Title Fertility Bites
Two-Sentence Summary Mindy’s new clinic is struggling to find its footing, which leads to drastic measures and a big misunderstanding about Danny’s fertility. Meanwhile, the nurses band together against Dr. Bergdahl—until they find out he’s been sleeping in his car.
Dr. Bergdahl: Anybody else want anything? The nurses are making sandwiches.
Tamra: Do I look like I work at Au Bon Pain?
My Thoughts The Mindy Project is a very funny television show. And sometimes that’s all it needs to be in order for me to enjoy it. However, there are other times when the show’s desire for laughs asks me to turn my brain off, and I get frustrated because I know it’s better than that. “Fertility Bites” was a funny episode; I’m not going to say otherwise. However, it came by those laughs at the expense of logic and through clichés that I’m getting a little tired of, if I’m being honest. But, like more than a few episodes of this show, it was saved by a strong ending and the overwhelming charms of its cast.
I actually think I liked the B-plot more than the A-plot this week. There’s something to be said for surprising moments of kindness, and that’s what we saw with the nurses in this episode. I had absolutely no fun at all watching Dr. Bergdahl treat the nurses so poorly, but it did give us Tamra’s great line about Au Bon Pain, which almost made his over-the-top nastiness worth it. And the body-odor jokes were a little juvenile, but I still giggled at Danny saying he should take the nurses out for “coffee or deodorant.” In the end, though, this story wasn’t about Dr. Bergdahl so much as it was about the nurses. It was about giving these supporting characters a chance to show real kindness toward someone who wasn’t in the inner circle of the practice, and I really liked seeing that. I’m still not sure Dr. Bergdahl is going to be a great fit with this cast of characters long-term (which his stay at Mindy’s apartment seems to be hinting at), but maybe he’ll grow on me. After all, Peter went from being a character I didn’t like at all to one of my favorite characters on the show. Sometimes The Mindy Project takes a while with characters and stories to find its groove, and maybe that’s what’s happening here.
While the B-plot managed to surprise me, the A-plot felt like something I’d seen on this show 100 times before: Mindy gets desperate → Mindy lies → the lie causes trouble (and wacky comedy!) for her and Danny → everything is fixed at the end. Mindy Kaling and Chris Messina are good enough at their jobs to continue to make this story structure palatable, but even with their great skill sets, it’s starting to wear a little thin. It seems to stand in stark contrast to all the growth we’ve seen Mindy go through this season. I know that some habits are hard to break, and some bad traits are just a part of who we are. But eventually I’d love to see Mindy as a character and The Mindy Project as a show figure out a different strategy than lying, exaggerating, or withholding information.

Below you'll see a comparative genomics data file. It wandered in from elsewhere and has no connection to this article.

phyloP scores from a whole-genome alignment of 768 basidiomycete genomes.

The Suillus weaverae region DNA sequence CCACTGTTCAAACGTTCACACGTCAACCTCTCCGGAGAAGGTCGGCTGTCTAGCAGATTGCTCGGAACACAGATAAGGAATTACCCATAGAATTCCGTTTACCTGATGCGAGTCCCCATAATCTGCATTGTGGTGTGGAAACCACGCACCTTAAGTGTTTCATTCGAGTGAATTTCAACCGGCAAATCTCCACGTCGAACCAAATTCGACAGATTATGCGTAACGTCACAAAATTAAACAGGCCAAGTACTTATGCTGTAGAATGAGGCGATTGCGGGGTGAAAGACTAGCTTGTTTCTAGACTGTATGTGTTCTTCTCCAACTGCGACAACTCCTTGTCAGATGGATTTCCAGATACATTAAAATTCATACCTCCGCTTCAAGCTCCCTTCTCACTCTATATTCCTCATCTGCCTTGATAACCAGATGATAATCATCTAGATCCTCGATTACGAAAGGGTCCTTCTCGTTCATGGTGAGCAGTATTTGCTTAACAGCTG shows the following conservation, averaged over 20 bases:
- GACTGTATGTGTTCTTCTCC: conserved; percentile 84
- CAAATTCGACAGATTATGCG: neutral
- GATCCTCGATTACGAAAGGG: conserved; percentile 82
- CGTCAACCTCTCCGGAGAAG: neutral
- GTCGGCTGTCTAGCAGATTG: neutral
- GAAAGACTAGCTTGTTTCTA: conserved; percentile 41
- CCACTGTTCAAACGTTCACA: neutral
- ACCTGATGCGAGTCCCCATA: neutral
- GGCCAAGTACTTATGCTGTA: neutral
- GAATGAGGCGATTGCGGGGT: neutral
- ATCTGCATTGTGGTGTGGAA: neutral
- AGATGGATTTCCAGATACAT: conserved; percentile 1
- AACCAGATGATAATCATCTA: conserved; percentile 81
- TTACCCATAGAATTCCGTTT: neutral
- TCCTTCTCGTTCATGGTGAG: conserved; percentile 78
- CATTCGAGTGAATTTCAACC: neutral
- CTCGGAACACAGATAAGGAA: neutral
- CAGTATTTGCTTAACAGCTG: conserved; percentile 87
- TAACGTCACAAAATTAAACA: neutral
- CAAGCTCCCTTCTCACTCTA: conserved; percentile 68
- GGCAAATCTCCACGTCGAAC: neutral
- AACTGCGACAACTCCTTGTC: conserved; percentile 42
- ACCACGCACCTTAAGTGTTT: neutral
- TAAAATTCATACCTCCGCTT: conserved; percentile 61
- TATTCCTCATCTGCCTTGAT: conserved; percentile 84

With that being said, I definitely still laughed at the end result of Mindy’s lie. The entire sequence with Danny’s toast was hilarious, and it felt like one of those moments that had to be so much fun to write and act. It made me cringe a little bit, but it also made me laugh out loud, which is a sign that it walked that very fine line between secondhand embarrassment and comedy pretty successfully.
The best part of the A-plot was the men of the Tookers family. I found it oddly endearing that Morgan is Mindy’s only employee, and I loved their argument at the party about how much everything cost. But once again, Cousin Lou stole the show. Rob McElhenney is so much fun to watch in this recurring guest role, and I think it’s because there’s nothing funnier than an actor who says ridiculous things like they’re the most serious lines ever spoken. And I’m sure it’s been said on other TV shows before this one, but “dude-diligence” made me laugh so hard.
The worst part of the A-plot was the logic gaps. Didn’t Mindy get any practice helping couples get pregnant at Stanford? I imagine she would have had to in order to know she was good at it. But if that’s the case, why not mention that to prospective clients? Also, I know it was supposed to be funny, but I really didn’t like the moment when Mindy asked if the older woman was pranking her or if she was there for her daughter. I get that Mindy isn’t always tactful, but I found it more annoying than funny that she would be so rude to a potential client that she really needed.
In the end, though, this episode got by on the strength of its two leads. (And the strength of Mindy’s stunning gray plaid dress. Seriously, where can I get that?) The last scene made all the logic gaps and plot repetition before it fade away under the combined power of their chemistry. Kaling was especially sincere and sweet, with a smile that lit up my TV screen. And once again, Messina melted my heart with Danny’s joy over Mindy being ready to move in with him. The way he kissed her forehead as they joked about redecorating the bedroom was the icing on a great cake that made the mediocre dinner that came before it seem a little bit better because it ended so well.